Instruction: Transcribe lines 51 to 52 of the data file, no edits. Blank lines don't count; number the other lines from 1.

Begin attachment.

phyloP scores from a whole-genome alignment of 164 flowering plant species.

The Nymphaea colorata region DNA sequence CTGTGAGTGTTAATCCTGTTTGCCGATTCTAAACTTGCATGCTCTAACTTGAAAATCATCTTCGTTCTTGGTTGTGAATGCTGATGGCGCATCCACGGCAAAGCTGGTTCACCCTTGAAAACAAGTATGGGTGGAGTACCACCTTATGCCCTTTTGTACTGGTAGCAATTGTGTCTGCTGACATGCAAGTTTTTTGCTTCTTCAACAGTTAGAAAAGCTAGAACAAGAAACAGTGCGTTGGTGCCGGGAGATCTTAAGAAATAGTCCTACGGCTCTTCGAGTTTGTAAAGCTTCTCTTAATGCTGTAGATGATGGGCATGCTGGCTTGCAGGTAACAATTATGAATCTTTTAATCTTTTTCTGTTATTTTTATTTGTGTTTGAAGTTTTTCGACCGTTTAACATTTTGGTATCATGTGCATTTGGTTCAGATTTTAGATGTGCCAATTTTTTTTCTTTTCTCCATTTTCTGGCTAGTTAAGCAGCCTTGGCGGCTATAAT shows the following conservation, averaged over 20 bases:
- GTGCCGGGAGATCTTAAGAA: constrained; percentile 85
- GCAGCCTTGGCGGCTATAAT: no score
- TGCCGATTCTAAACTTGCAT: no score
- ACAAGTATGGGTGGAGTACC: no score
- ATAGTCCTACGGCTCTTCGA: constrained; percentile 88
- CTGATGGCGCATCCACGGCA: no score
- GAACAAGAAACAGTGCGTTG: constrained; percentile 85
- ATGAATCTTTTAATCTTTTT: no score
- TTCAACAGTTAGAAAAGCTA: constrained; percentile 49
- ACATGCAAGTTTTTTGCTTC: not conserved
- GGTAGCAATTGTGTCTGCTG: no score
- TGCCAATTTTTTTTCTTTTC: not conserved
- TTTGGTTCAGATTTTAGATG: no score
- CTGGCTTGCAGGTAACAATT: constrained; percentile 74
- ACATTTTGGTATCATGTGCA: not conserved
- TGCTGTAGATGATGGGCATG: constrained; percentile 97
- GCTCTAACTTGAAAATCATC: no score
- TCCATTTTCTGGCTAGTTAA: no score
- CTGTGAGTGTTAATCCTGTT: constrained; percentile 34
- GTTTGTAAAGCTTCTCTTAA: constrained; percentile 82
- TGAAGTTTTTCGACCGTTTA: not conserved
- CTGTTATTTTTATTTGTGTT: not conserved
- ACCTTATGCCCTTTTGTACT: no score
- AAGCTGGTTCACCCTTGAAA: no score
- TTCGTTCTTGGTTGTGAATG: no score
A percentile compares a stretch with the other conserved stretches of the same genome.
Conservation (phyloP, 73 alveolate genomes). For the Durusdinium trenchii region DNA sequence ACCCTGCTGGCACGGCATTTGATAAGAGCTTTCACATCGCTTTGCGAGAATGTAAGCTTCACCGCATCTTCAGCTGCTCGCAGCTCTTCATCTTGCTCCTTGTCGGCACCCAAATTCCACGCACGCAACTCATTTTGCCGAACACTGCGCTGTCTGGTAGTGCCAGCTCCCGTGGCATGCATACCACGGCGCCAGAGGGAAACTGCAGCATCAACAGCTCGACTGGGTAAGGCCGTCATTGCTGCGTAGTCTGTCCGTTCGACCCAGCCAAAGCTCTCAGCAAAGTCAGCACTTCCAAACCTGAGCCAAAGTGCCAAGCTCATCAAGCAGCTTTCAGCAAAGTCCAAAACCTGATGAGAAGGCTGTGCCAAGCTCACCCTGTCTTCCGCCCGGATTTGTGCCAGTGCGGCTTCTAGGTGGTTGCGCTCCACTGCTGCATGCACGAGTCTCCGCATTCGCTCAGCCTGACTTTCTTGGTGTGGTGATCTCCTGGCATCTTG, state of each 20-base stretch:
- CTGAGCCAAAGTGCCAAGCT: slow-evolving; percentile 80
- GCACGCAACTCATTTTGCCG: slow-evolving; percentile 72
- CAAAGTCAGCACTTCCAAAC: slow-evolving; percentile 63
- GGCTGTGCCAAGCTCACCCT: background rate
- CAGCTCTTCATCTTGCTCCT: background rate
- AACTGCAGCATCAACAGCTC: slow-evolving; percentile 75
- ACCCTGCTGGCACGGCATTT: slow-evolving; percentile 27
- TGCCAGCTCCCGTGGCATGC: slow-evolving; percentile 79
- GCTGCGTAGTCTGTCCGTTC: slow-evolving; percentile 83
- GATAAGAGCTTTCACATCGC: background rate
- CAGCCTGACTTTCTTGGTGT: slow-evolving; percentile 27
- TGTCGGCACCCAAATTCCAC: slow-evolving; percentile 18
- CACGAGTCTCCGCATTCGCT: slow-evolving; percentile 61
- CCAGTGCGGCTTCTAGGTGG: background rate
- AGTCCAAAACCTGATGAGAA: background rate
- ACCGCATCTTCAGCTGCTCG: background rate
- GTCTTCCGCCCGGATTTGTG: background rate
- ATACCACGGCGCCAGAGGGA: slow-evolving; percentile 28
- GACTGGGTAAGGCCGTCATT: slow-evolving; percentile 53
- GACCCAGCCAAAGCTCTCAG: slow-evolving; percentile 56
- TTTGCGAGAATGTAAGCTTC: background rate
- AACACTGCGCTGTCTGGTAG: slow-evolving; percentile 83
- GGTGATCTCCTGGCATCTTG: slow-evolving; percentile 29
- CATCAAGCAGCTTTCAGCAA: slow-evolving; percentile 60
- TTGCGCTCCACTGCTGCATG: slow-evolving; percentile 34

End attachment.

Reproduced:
- AACACTGCGCTGTCTGGTAG: slow-evolving; percentile 83
- GGTGATCTCCTGGCATCTTG: slow-evolving; percentile 29